Online should be easy

Customers want to be able to shop at their convenience and this isn’t always during store opening hours. The online experience you offer to customers has to be a great one. How can your organisation sell more online? Are you the fastest and easiest to do business with? Can you use tools that ask customers why they’ve abandoned their shopping cart for example? Would an online chat facility help customers make purchasing decisions? The technology exists to address abandoned carts, remarket and make offers relevant to a customer’s situation and buying pattern. Being able to make real-time use of your data puts you well ahead of your competition. And in-memory databases make this an affordable reality. Keep investing in your online and mobile offering and make the experience as relevant and as easy as possible for the customer.

Great customer service

Whether the customer shops online, via mobile or in-store, the service has to be great. Customers expect to receive great customer service regardless of which channel they use. Customers don’t care that a retail store is a separate business for example, they only care that your brand name is on the front of the store is the same as on the website, and they expect a consistent, relevant experience.

Social media will be increasingly important, not just to recommend goods and services to friends and family, but also as a customer service channel. Research by Social Pulse suggests that one in five Australians has used Facebook or some other social media channel to complain and one in ten has used it to seek assistance with resolving an issue.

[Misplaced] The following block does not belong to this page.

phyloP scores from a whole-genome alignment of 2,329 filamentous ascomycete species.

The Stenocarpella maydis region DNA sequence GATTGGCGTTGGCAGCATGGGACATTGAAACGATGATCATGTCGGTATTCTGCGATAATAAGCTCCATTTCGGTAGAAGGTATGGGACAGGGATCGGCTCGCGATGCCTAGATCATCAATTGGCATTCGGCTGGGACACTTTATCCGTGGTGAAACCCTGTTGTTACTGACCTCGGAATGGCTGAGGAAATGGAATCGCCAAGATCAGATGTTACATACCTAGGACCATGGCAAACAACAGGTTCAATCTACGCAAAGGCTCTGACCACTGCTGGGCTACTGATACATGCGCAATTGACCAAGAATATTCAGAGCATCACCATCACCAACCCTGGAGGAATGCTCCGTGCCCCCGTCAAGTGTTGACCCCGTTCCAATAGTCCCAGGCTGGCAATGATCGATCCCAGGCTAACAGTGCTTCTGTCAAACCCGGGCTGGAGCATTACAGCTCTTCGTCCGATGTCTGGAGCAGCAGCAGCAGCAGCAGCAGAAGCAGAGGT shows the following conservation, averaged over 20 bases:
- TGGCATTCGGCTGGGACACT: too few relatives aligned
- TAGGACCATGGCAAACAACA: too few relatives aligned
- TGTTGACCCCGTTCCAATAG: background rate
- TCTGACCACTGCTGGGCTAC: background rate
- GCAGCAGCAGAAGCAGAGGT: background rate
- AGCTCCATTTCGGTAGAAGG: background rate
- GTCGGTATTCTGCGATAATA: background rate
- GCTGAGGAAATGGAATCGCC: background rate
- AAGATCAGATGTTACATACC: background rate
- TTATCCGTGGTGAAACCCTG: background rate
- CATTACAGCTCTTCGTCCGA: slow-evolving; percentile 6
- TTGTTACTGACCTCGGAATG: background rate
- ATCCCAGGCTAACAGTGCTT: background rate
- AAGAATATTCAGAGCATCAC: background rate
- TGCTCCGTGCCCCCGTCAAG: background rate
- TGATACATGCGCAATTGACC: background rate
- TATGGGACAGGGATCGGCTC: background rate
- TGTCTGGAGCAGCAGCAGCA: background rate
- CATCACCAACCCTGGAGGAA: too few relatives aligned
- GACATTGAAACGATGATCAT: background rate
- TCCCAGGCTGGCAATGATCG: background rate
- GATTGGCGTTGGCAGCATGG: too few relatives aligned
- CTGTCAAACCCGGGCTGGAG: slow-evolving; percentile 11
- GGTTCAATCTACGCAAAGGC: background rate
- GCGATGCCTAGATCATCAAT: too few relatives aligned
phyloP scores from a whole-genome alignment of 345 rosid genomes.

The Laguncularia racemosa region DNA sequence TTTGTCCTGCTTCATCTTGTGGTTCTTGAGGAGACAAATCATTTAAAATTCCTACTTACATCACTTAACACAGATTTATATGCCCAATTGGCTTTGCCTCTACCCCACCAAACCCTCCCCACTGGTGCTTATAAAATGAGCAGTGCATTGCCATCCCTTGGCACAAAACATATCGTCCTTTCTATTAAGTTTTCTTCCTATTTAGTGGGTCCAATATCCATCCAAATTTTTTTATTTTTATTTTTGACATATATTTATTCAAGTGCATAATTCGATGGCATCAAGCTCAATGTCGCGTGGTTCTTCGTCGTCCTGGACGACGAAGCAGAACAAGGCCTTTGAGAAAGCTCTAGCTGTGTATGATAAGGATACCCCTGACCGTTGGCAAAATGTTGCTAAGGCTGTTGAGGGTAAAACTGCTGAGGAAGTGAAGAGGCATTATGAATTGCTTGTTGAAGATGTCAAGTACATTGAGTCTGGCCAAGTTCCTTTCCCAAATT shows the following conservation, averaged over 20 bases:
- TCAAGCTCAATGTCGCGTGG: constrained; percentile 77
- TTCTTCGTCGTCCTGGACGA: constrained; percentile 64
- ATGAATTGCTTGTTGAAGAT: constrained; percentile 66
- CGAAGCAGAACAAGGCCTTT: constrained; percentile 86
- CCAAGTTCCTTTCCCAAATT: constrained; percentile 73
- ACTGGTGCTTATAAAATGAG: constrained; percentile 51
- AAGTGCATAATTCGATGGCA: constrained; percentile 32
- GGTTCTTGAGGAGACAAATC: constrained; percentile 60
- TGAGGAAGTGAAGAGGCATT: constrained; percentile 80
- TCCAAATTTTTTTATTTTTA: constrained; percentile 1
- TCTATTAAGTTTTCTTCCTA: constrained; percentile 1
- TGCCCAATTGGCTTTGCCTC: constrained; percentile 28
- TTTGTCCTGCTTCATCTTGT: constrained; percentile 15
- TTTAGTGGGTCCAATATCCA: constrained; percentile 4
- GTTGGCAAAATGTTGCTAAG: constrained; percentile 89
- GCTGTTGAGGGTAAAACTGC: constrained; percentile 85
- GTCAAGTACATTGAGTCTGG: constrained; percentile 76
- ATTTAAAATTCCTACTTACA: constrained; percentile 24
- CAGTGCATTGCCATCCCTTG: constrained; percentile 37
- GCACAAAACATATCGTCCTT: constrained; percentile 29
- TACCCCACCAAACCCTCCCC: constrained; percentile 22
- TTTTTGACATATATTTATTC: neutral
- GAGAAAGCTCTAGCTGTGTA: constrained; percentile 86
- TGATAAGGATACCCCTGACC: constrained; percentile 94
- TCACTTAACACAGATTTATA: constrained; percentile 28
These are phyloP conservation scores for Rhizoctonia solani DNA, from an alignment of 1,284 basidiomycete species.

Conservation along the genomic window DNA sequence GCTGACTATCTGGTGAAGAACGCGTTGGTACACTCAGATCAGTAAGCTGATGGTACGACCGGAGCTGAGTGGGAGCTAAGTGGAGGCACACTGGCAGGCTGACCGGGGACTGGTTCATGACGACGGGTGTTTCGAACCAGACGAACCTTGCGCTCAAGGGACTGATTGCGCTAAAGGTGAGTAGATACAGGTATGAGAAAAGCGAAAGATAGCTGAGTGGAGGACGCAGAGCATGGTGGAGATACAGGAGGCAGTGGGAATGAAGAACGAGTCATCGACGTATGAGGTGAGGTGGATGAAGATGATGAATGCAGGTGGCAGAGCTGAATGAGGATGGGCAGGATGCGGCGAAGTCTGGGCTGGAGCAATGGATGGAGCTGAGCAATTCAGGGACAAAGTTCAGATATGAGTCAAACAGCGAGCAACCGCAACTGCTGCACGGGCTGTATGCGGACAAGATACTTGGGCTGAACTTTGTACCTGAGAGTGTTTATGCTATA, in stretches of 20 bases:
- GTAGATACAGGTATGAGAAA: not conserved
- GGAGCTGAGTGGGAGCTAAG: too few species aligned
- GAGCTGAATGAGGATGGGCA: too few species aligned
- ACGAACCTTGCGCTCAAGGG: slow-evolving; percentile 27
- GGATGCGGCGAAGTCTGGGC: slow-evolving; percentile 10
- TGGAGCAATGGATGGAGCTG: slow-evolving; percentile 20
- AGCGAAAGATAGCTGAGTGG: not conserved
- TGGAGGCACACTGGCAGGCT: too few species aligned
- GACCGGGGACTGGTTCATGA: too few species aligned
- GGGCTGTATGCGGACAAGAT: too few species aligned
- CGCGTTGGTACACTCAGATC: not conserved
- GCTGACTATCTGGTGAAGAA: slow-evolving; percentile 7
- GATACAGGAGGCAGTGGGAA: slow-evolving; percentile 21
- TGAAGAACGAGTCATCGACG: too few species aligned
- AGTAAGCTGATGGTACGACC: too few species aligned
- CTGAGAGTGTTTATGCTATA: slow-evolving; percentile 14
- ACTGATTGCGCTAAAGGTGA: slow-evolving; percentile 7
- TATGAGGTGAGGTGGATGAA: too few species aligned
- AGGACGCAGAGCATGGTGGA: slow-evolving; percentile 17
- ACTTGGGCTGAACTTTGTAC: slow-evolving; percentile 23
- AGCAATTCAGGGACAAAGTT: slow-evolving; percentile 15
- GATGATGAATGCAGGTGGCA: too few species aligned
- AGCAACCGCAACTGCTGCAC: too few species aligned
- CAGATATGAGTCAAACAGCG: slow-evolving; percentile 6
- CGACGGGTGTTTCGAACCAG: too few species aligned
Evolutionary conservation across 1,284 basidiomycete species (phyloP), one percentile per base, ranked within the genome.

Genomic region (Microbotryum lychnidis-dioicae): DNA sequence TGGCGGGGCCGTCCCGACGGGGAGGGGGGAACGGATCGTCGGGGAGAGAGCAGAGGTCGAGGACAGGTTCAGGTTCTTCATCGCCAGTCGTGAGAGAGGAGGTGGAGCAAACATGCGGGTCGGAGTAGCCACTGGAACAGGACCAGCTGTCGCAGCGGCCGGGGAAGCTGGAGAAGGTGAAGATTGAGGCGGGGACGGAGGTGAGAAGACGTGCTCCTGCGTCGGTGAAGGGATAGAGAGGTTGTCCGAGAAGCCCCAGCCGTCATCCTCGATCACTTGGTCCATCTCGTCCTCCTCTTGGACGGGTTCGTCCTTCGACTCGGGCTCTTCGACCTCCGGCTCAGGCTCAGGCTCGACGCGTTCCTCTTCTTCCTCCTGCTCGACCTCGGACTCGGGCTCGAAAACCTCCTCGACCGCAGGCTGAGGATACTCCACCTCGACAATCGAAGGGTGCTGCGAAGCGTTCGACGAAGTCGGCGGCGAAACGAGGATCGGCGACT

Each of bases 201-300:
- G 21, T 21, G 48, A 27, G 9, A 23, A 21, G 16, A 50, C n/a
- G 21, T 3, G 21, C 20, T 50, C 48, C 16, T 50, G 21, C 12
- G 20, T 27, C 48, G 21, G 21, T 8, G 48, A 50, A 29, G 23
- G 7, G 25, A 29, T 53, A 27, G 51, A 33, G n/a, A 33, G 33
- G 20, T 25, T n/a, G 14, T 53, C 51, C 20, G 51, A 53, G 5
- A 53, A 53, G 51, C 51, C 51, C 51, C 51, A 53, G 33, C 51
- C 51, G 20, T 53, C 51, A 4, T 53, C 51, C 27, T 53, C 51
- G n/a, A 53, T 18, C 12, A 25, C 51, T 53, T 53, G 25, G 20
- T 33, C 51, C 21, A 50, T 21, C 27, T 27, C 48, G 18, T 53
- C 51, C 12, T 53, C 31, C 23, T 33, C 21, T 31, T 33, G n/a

Shopping should be fun

Quite simply, shopping in Australia should be fun. Overseas department stores such as Selfridges, Le Bon Marché and Galeries Lafayette use celebrities, fashion parades and art shows—rather than price-based promotions—to lure customers into stores. Smart changing rooms, for example, equipped with RFID scanners and tablet computers, enable customers to order items of clothing in different sizes and colours without having to find an assistant or leave the change room. Sensor technology can also make choosing products an interactive and positive experience. The SAP hybris wine shelf can suggest wines that the customer might like or foods that would complement the wine. Anything a retailer can do to make a shopping experience enjoyable and interactive should be explored.

Of course, with all of these trends technology isn’t the solution, it’s the enabler. A retail organisation needs to embrace change to make the most of the technologies they invest in. The technology needs to be seamless for the customer to ensure a great shopping experience. That change needs to come from the top down, and silos need to be broken so that a full 360 degree view of the customer can be provided. Only then can retailers offer a great experience and keep customers coming back for more.

For more information on developing your digital retail experience, see the hybris webinar Align the digital retail experiences you offer with what Australian consumers want. This informative presentation, available now on YouTube, provides insight into what consumers want, innovating the digital experience, how digital experience affects loyalty and advocacy, and much more. 

1 Comment

One thought on “The Future of Shopping in Australia”

  1. Jose Aguiar says:

    Hi, it is a very interesting article that makes me thinking about the product photography and videos to be used inside a retail store. A high resolution projector in the changing room showing a 1:1 image of the product and size, perhaps to compare the difference in sizes?
    Thanks and cheers,